Wireless home automation is a relatively new concept when compared to the wired solutions that have been around for close to four decades. In what was really the first standards based approach to home control, X10, which uses a home’s existing electrical wiring to transmit commands, was an innovation in its time and is still widely supported. However, today’s wireless options are the answer to its inherent limitations.
As with all signals, X10’s become weaker as they travel further from the source and as a result functionality in large homes may suffer. In response to this dilemma, signal boosters are available, but determining precisely where one is necessary might require some investigating. This process can often require at least basic knowledge of the home’s wiring scheme as well as a signal strength meter. For installers, the equipment cost might make sense, but for a homeowner such a purchase is likely to be aggravating.
With wireless mesh networks, signal strength is more predictable. On Z-Wave networks, for example, a signal is more or less guaranteed within a range of about 30 meters, assuming no major obstructions. This range can be extended significantly with the introduction of additional devices into the network which act as repeaters. When obstructions do exist, mesh networks are able to determine the most efficient route to a particular device, ensuring connectivity throughout the home.
One of the most frequent concerns about wireless home solutions is that they will inevitably face interference from other devices occupying the airwaves. What’s interesting is that the performance of wired systems is considerably more likely to be impaired by interference.
This interference can come in the form of power line noise or signal attenuation by other electronic devices. In the case of the latter, devices such as computers, televisions, and even electric razors with built in power supplies may absorb signals before they ever reach their destination. Again, these problems owe to the technology’s design, which was intended for an error when home electronics hadn’t yet become entirely ubiquitous.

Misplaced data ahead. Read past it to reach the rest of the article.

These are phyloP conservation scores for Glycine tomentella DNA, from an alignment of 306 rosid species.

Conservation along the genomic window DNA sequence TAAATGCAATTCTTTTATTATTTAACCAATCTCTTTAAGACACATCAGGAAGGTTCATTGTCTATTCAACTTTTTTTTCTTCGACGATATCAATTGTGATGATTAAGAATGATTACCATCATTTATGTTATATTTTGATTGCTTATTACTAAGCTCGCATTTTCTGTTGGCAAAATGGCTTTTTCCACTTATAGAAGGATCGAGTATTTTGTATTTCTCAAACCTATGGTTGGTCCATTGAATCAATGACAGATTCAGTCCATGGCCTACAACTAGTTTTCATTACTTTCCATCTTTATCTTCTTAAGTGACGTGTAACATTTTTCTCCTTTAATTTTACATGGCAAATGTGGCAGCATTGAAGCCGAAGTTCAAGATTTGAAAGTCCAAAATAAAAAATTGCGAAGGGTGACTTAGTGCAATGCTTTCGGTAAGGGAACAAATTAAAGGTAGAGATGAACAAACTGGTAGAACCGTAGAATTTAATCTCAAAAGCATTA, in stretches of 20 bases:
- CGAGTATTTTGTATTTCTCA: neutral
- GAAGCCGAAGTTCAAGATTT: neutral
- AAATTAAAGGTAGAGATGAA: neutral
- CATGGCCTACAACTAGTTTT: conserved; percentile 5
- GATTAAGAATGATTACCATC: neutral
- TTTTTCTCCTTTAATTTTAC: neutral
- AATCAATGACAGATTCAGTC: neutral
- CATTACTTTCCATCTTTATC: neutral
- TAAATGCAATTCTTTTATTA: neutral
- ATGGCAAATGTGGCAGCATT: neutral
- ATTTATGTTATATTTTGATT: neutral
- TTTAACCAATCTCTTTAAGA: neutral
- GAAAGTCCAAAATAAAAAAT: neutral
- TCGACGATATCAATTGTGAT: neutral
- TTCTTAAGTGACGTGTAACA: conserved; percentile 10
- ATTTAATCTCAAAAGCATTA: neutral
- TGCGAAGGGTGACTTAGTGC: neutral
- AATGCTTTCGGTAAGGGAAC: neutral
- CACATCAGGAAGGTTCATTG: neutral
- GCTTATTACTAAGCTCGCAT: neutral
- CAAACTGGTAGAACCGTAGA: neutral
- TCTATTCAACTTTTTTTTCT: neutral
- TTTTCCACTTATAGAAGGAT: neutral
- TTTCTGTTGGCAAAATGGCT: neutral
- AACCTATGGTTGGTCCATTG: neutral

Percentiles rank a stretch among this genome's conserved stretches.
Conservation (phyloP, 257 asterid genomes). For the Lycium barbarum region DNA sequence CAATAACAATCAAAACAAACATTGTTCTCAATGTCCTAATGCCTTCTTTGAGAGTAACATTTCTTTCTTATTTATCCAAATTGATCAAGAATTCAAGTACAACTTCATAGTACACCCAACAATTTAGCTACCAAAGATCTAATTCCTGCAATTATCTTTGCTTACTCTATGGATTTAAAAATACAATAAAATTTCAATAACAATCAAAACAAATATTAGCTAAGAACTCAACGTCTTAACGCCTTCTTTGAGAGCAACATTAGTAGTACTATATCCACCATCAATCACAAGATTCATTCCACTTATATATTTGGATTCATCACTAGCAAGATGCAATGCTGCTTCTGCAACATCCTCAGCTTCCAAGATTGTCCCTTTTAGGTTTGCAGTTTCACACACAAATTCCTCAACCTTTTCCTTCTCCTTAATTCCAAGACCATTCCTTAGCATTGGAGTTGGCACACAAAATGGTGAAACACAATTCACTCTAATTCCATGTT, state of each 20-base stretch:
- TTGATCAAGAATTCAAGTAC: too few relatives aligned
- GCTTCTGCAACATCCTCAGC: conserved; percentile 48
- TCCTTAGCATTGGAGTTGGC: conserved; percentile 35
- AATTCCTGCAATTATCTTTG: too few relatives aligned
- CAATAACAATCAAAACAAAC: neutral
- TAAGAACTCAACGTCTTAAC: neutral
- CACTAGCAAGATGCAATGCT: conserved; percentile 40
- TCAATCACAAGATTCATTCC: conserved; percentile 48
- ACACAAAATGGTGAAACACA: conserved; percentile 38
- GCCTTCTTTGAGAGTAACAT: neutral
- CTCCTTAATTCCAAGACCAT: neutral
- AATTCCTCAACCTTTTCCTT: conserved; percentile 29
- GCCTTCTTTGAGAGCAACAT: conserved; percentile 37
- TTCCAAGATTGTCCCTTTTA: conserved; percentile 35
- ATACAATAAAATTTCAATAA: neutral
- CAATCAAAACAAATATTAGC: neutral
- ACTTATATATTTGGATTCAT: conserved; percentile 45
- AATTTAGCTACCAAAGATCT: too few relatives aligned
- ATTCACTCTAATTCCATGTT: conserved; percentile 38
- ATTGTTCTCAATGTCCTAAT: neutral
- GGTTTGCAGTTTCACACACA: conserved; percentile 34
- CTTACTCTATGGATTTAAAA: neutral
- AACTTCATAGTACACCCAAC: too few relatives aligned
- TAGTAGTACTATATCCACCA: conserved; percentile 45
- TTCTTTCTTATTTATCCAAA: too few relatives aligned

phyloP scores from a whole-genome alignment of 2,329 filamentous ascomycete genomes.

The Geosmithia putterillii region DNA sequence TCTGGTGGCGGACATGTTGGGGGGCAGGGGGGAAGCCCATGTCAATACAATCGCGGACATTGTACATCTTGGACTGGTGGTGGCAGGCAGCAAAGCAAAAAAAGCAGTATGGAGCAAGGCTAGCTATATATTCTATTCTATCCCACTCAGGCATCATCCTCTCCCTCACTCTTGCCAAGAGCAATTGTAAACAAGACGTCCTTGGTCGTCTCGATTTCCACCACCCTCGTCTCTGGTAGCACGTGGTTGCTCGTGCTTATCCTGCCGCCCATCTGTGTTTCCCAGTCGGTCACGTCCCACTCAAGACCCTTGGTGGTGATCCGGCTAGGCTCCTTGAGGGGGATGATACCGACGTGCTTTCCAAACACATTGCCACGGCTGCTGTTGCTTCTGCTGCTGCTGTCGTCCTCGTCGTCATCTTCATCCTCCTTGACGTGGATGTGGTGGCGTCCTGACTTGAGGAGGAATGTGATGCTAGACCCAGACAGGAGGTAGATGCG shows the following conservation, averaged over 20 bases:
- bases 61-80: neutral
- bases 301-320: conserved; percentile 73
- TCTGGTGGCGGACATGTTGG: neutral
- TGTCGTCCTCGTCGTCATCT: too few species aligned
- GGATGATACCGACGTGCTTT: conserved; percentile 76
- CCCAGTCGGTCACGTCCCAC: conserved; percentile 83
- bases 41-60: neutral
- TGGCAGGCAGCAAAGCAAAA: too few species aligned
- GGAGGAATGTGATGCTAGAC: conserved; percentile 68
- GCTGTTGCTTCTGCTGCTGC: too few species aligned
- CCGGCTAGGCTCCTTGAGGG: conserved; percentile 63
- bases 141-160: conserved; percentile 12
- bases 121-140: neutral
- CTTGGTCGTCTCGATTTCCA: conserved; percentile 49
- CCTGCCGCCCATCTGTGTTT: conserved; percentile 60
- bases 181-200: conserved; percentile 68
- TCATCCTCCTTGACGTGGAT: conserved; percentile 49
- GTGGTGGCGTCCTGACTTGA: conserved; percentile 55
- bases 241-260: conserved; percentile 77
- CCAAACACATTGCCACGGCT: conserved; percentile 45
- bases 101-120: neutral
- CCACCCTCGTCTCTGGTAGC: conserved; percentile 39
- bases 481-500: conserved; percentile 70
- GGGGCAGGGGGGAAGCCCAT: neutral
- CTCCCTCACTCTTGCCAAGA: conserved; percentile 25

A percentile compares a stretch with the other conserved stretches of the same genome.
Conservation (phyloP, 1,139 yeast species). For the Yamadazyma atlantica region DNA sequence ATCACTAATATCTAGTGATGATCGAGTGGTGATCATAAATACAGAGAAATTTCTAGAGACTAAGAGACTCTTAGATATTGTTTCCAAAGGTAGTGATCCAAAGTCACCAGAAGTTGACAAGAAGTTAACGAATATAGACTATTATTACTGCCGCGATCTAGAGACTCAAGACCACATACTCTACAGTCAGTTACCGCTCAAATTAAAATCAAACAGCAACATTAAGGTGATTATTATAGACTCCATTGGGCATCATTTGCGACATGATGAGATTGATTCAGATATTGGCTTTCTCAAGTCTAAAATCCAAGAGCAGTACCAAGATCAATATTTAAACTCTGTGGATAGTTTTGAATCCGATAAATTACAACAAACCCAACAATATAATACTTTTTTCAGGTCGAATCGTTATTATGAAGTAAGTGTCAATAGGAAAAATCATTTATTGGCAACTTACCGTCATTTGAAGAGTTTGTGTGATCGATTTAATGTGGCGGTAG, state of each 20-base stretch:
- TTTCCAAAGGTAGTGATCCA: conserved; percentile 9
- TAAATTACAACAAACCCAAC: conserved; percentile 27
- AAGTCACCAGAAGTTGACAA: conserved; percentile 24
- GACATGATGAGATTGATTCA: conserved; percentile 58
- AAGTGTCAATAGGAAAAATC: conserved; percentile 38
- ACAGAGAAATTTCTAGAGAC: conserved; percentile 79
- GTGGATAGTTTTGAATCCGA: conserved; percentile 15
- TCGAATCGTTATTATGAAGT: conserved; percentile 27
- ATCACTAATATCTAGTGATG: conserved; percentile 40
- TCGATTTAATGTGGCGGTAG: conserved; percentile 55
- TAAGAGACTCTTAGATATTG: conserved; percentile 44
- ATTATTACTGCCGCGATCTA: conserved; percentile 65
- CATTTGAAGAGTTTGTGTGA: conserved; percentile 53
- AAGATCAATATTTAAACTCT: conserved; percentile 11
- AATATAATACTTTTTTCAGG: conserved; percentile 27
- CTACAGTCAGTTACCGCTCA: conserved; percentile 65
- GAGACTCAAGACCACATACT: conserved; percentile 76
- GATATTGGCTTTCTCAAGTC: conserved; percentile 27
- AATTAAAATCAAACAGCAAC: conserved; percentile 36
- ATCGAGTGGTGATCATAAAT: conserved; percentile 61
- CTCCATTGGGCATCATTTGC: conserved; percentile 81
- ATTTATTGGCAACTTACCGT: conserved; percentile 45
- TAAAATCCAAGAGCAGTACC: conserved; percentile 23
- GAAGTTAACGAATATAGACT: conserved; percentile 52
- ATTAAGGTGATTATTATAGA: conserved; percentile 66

Of course, it is possible to address issues with noise and signal attenuation, but a proper fix will likely warrant the investment of time, effort, and cash for additional hardware (i.e., specially designed noise filters).
Wireless systems, on the other hand, are far less susceptible to interference than one might think. Take Z-Wave for example. Operating on the unlicensed 900 MHz band, interaction with cordless phones, mobile devices, and Wi-Fi routers virtually nonexistent.
What’s more, wireless signals are encrypted to avoid inadvertent (and sometimes intentional) interference with other users nearby.
There’s no doubt that X10 is a great example of making the most of what’s available. But because a home’s electrical system is designed to supply power, using it for home control can have unexpected consequences (We didn’t even mention how the system can behave differently depending on whether the stove is on or off). The wireless systems available today are designed to avoid these shortcomings. Mesh networks offer greater flexibility and range than wired systems at comparable prices. RF devices also do a great job of avoiding interference, despite some common misconceptions. For homeowners seeking an uncomplicated home networking solution, wireless provides the modern option.